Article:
Whistler, especially in his later career, resented the idea that his paintings should have any meaning beyond what could be seen on the canvas. He is known as a central proponent of the "art for art's sake" philosophy.[23] His comment on the The White Girl, denying a connection to Wilkie Collins' novel The Woman in White is one of the earliest of these assertions ("My painting simply represents a girl dressed in white standing in front of a white curtain.")[9] Because English critics saw the painting as an illustration, they tended to be less favourable than their French colleagues, who saw it as a visionary, poetic fantasy. One English critic, referring to Collins' novel, called The White Girl "...one of the most incomplete paintings we ever met with."[10] Since the Berners Street Gallery had used the name The Woman in White for the painting, critics were disappointed with its lack of resemblance to the novel's heroine.[5] Whistler, who had never even read the novel, resented the comparison.[24] About ten years later, he began referring to the painting as Symphony in White, No. 1,[18] though a French critic had called it a Symphonie du blanc already at the time of its exhibition in Paris.[4] By the musical analogy, he further emphasised his philosophy that the composition was the central thing, not the subject matter.[9] The title was probably also inspired by Théophile Gautier's 1852 poem Symphonie en Blanc Majeur.[25]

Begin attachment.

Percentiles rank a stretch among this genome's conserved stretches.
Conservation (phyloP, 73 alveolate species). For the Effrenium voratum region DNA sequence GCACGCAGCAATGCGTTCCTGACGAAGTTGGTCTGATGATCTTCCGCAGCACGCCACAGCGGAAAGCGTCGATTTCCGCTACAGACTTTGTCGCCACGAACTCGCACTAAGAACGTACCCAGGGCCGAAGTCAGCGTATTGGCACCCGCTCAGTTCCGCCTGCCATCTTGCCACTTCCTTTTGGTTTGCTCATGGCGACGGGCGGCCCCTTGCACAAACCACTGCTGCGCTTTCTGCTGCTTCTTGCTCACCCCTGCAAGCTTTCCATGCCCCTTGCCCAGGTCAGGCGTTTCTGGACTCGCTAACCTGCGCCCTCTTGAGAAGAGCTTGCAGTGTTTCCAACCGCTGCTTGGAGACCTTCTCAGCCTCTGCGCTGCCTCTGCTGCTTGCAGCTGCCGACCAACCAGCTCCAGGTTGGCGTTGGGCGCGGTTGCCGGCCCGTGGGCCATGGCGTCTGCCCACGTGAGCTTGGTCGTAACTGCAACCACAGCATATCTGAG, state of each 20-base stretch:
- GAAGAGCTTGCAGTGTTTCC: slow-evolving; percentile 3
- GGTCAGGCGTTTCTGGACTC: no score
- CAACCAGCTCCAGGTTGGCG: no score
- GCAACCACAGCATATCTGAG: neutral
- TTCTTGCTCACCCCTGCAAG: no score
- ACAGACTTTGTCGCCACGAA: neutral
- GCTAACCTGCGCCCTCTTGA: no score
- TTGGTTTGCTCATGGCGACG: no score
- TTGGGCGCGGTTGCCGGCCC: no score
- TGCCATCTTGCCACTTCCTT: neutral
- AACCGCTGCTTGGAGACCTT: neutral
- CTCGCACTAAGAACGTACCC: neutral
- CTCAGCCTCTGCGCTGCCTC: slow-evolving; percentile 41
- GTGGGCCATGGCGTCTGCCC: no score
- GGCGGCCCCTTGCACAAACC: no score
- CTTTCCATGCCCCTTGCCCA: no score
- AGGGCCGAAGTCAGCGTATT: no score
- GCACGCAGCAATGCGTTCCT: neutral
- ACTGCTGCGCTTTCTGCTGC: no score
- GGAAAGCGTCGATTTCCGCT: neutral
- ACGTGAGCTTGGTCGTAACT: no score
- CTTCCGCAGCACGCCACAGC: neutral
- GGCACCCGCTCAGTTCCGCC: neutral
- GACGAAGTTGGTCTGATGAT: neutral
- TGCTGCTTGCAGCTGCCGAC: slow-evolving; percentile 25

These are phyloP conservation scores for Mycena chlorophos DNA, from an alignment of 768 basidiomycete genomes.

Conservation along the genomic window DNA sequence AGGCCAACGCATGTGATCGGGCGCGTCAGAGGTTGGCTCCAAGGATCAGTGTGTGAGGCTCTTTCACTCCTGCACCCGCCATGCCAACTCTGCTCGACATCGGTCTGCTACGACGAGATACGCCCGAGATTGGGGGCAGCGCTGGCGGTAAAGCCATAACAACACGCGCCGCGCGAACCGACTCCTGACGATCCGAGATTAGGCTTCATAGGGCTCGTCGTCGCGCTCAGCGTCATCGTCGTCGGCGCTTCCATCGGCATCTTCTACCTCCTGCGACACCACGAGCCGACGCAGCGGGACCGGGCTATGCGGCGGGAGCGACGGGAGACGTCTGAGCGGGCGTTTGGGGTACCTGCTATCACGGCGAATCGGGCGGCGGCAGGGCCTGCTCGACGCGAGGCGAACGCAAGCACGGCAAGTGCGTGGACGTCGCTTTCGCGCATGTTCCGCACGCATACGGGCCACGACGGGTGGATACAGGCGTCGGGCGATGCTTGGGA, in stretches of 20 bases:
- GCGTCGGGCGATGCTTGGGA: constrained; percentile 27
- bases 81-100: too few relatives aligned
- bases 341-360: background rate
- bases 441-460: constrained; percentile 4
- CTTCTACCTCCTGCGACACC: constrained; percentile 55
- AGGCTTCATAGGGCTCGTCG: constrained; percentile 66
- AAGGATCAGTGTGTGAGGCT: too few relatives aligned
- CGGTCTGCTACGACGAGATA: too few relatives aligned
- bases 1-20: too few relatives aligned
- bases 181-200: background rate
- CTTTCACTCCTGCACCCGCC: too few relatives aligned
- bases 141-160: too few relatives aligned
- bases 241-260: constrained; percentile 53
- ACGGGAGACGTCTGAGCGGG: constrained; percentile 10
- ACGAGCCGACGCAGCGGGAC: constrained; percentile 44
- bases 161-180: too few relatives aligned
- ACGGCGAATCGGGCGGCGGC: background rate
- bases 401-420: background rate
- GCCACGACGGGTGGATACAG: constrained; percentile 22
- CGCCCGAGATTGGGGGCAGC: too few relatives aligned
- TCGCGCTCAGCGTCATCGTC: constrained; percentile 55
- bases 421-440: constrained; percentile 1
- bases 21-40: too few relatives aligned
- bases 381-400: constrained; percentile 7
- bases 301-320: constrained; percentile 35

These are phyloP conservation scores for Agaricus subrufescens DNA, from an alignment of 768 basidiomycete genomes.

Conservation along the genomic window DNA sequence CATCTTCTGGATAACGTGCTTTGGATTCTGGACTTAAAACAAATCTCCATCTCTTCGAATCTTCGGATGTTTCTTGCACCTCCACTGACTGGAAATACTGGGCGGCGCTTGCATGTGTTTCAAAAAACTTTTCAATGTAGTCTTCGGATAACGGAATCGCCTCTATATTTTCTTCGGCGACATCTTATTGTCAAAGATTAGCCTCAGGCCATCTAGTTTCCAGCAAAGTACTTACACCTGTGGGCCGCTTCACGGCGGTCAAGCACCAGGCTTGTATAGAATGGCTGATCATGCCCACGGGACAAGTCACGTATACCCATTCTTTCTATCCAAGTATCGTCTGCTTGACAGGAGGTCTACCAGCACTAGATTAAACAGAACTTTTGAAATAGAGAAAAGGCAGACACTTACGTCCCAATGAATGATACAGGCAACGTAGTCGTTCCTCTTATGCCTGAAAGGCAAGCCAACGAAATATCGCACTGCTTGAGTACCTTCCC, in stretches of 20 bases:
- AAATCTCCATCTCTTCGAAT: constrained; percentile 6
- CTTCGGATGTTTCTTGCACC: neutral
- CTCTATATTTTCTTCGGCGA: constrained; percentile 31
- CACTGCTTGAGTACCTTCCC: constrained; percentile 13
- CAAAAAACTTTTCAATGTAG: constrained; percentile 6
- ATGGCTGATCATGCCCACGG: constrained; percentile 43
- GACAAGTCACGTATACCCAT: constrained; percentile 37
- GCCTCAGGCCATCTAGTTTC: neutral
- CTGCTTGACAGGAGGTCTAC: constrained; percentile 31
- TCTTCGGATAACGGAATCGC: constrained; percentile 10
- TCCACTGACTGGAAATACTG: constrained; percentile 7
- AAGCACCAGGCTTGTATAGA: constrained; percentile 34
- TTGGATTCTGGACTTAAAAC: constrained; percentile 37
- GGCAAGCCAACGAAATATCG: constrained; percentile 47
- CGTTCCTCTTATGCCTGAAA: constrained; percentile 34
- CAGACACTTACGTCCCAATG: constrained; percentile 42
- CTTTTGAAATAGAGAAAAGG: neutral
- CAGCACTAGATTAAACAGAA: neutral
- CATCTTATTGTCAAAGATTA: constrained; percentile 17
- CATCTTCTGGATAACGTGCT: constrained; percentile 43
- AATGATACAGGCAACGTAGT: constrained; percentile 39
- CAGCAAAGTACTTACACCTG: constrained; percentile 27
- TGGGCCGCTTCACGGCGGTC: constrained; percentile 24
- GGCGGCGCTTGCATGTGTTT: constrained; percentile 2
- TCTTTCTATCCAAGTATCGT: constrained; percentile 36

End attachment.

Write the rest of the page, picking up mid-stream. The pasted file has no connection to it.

Women dressed in white was a theme to which Whistler would return in his Symphony in White, No. 2 and Symphony in White, No. 3.

Whistler was not entirely content with the realism the painting displayed in its original form, a trait he blamed on the influence Courbet had on him at the time. Later, between 1867 and 1872, he reworked it to give it a more spiritual expression.[4] Even though Symphony was begun before Whistler first met Rossetti, the Pre-Raphaelite influence is still clear.[26] The painting was an early experiment in white on white, with a woman standing in a white dress in front of a white background. This colour scheme was a subject he would return to later, in two paintings that would be given the titles of Symphony in White, No. 2 (1864) and Symphony in White, No. 3 (1865–67).[18] The panel is long and slender, and the model's pose and the shape of her clothes further emphasise the vertical nature of the painting.[27] The woman is bold, almost confrontational, in her direct gaze at the viewer, and her features are highly individualised.[28] Art critic Hilton Kramer sees in Whistler's portraits a charm and a combination of craft and observational skills that his more radical landscapes lacked.[29]